Don’t blame Valentine’s Day

Hearts were scattered in Davis Hall for Valentine's Day, a holiday that should celebrate more than one type of love. Photo Courtesy of Tobi Scott.
Hearts were scattered in Davis Hall for Valentine’s Day, a holiday that should celebrate more than one type of love. Photo Courtesy of Tobi Scott.

America is overflowing with lonely hearts, hopeless romantics and perfectly happy couples. Whether we are spending our days alone or in dreamy romances, Valentine’s Day is among us. No matter how many people wish it would just fade from our society all together with its overpriced chocolate and overly pink paraphernalia, it remains a strong force in February’s existence.

It does not matter if we are single or not. It does not matter if we have someone to run to or if we are fatefully alone. We all know that a lot of people do not like the holiday. It’s popular to believe that it’s overly commercialized and entirely too cliché. I don’t think that is the holiday’s intention though.

It is not Valentine’s Day’s fault that Target and Wal-Mart have entirely too many pink aisles or that some couples are too dramatic in their public romances. So, maybe we should not blame Valentine’s Day for all of these negative repercussions.

There is no rule book saying that in order to celebrate Valentine’s Day, everyone must spend money on tacky presents for each other or spend the day displaying their affection towards another person for the world to see.

These are not the only ways to appreciate Valentine’s Day. It’s possible to dislike the commercial products and media-based representation of Valentine’s Day without hating the day.

A lot of people claim that there’s no need for Valentine’s Day in a good relationship because every single day should be filled with love. This is true, but who said you couldn’t spend one day celebrating this love for the sake of celebrating?

Valentine’s Day is not just a day for acknowledging the fact that you love someone, Valentine’s Day is about celebrating the fact that you love that person every day. More than that, Valentine’s Day is simply about celebrating the act of loving in general.

It doesn’t matter if love is between romantic lovers, best friends or mere strangers. It’s not about acknowledging that you love a specific person; it’s about acknowledging and celebrating that love exists in your life and the world. Pointing fingers at Valentine’s Day with disgust because of whatever reason is like pointing fingers at love and saying it’s not worthy of celebration.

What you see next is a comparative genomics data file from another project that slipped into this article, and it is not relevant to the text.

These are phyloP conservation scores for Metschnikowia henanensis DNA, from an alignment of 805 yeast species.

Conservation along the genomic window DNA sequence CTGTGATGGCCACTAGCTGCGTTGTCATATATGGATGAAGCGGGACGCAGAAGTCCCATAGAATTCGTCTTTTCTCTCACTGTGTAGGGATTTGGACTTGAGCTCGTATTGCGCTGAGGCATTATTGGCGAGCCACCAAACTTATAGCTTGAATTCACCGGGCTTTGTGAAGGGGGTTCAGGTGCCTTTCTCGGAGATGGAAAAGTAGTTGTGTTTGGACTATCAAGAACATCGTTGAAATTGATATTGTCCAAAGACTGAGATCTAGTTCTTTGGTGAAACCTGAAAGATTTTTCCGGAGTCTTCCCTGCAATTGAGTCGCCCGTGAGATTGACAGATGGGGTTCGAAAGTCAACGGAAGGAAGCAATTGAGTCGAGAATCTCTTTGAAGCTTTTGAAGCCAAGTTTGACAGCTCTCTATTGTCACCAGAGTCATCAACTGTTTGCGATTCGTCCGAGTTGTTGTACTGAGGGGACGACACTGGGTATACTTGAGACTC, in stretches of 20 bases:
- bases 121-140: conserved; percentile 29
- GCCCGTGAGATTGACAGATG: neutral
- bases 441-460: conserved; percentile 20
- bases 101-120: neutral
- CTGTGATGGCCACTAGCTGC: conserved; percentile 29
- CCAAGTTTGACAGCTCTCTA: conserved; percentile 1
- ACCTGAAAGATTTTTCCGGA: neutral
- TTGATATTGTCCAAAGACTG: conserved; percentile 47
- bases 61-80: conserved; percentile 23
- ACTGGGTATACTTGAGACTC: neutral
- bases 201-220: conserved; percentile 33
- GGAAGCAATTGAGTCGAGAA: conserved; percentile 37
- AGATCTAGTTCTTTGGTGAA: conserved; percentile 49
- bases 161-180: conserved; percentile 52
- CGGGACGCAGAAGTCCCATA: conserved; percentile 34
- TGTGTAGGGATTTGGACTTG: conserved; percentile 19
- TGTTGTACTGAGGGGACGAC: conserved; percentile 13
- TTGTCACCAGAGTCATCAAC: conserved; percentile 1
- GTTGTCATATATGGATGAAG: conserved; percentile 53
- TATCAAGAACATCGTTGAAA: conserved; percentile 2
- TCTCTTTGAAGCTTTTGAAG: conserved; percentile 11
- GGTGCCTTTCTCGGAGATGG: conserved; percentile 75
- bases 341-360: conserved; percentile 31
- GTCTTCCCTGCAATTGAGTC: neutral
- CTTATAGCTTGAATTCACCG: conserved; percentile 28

Love is one of the most influential parts of each of our lives. It drives our emotions, decisions and lives in general. Love motivates us to move forward and be happy. Love motivates us to care for each other and spread our happiness across our lives. Love connects our world. Something this important and powerful deserves its own holiday. It deserves celebration and joy.

There are negative aspects to most things in our society, but we keep them around regardless. We still love amazing movies regardless of a few bad actors. We still go to Maryville College regardless of a few bad meals and difficult courses. We still love our parents regardless of a few fights in high school.

So, why do we insist on hating Valentine’s Day because of a few cliché Hallmark cards and obnoxious couples? Valentine’s Day deserves respect, not for Valentine’s Day for its commercial factors or for St. Valentine, but for love.

Instead of putting up our guards and shying away from the holiday all together, why don’t we come together as a society and reshape the world’s view of Valentine’s Day? Why don’t we show the media that we do not care about chocolate and teddy bears? Why don’t we embrace love, rather than cliché rituals?

Those cliché rituals are not what Valentine’s Day’s is about. The clichés merely got sloppily associated with what we should be positively embracing, which is a celebration of love.

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